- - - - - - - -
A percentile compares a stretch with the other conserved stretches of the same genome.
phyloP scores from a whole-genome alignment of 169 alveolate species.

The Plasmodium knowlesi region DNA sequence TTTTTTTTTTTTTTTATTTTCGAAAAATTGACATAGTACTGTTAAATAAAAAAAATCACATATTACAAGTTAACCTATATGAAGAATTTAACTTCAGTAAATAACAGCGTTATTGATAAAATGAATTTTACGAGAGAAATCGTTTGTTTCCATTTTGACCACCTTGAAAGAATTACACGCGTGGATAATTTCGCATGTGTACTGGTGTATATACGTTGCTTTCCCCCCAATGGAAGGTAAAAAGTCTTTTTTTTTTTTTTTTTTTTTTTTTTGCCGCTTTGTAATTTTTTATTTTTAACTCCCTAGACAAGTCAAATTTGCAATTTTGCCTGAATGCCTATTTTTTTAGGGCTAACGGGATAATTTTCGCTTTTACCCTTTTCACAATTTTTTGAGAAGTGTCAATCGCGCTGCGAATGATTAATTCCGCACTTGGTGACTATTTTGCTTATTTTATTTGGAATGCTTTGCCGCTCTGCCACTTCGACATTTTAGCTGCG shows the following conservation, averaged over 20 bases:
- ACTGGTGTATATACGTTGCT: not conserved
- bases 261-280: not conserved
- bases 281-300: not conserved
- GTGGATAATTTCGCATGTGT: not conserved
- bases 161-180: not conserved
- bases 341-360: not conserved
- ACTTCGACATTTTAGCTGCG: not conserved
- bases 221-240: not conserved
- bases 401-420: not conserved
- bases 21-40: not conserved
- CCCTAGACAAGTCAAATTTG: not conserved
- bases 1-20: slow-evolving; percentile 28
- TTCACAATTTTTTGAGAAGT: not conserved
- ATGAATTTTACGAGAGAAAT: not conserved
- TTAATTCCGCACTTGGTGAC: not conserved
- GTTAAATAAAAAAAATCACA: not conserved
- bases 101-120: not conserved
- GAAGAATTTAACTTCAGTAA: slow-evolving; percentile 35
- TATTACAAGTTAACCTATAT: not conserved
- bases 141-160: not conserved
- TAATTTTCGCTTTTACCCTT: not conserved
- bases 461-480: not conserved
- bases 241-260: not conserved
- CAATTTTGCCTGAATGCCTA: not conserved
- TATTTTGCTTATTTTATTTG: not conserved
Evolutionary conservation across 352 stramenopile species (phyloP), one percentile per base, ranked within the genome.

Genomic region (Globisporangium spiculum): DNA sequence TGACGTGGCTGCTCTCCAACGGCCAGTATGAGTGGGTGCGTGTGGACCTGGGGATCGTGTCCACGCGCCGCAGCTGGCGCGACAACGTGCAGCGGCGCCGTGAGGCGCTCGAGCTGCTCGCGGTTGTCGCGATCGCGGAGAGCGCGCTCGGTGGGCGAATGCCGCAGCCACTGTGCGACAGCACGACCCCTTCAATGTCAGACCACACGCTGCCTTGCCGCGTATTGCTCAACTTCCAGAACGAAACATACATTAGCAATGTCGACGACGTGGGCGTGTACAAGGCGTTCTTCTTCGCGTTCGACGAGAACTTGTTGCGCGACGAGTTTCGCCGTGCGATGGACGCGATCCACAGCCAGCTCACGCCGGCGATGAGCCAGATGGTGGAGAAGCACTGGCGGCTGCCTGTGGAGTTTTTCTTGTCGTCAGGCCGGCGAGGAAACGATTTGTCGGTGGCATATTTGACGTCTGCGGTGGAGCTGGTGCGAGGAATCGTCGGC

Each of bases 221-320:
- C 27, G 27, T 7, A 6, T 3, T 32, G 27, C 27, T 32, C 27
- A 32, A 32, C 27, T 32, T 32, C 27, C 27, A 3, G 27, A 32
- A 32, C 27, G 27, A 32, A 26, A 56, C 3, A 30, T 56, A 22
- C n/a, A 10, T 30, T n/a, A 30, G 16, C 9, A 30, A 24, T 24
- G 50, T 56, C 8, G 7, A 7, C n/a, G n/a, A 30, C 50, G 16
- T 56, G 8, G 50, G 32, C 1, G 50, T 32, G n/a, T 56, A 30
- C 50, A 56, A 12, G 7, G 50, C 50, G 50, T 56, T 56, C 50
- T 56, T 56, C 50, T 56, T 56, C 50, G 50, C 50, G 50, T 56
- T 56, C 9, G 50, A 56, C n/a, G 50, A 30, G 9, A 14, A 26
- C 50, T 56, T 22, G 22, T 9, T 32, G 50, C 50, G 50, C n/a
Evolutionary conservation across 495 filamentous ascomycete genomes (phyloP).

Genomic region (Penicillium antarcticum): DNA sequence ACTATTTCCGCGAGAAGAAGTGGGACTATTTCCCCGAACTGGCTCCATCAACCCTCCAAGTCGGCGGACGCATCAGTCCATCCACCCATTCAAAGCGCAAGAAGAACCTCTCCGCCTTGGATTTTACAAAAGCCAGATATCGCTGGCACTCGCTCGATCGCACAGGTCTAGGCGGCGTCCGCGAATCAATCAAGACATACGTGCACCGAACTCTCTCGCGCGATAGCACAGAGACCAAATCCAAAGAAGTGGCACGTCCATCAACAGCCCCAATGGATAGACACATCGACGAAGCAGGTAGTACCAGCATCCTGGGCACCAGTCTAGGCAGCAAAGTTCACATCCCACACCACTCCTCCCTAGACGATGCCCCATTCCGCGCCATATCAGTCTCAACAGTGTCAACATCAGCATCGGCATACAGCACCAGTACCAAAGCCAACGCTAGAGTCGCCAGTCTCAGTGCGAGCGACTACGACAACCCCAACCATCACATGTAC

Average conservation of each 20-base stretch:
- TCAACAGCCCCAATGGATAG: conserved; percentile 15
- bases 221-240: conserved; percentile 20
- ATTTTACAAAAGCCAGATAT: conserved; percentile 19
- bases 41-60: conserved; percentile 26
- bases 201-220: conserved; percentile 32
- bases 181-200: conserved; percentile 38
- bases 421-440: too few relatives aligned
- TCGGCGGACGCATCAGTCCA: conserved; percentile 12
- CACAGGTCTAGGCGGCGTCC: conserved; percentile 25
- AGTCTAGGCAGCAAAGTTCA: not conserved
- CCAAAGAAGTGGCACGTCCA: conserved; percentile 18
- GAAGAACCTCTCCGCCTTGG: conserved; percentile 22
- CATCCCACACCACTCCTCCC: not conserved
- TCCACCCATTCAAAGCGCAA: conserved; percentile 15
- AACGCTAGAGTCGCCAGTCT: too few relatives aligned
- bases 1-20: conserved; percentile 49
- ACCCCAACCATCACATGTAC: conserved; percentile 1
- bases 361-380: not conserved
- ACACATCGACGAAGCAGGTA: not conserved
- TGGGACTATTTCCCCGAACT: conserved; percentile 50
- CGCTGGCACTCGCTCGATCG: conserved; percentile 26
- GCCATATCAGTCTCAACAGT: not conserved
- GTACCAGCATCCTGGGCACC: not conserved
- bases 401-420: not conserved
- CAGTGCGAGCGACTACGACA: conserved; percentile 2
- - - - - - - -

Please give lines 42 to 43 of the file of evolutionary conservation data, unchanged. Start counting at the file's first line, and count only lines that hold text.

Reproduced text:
Evolutionary conservation across 495 filamentous ascomycete genomes (phyloP).

Genomic region (Penicillium antarcticum): DNA sequence ACTATTTCCGCGAGAAGAAGTGGGACTATTTCCCCGAACTGGCTCCATCAACCCTCCAAGTCGGCGGACGCATCAGTCCATCCACCCATTCAAAGCGCAAGAAGAACCTCTCCGCCTTGGATTTTACAAAAGCCAGATATCGCTGGCACTCGCTCGATCGCACAGGTCTAGGCGGCGTCCGCGAATCAATCAAGACATACGTGCACCGAACTCTCTCGCGCGATAGCACAGAGACCAAATCCAAAGAAGTGGCACGTCCATCAACAGCCCCAATGGATAGACACATCGACGAAGCAGGTAGTACCAGCATCCTGGGCACCAGTCTAGGCAGCAAAGTTCACATCCCACACCACTCCTCCCTAGACGATGCCCCATTCCGCGCCATATCAGTCTCAACAGTGTCAACATCAGCATCGGCATACAGCACCAGTACCAAAGCCAACGCTAGAGTCGCCAGTCTCAGTGCGAGCGACTACGACAACCCCAACCATCACATGTAC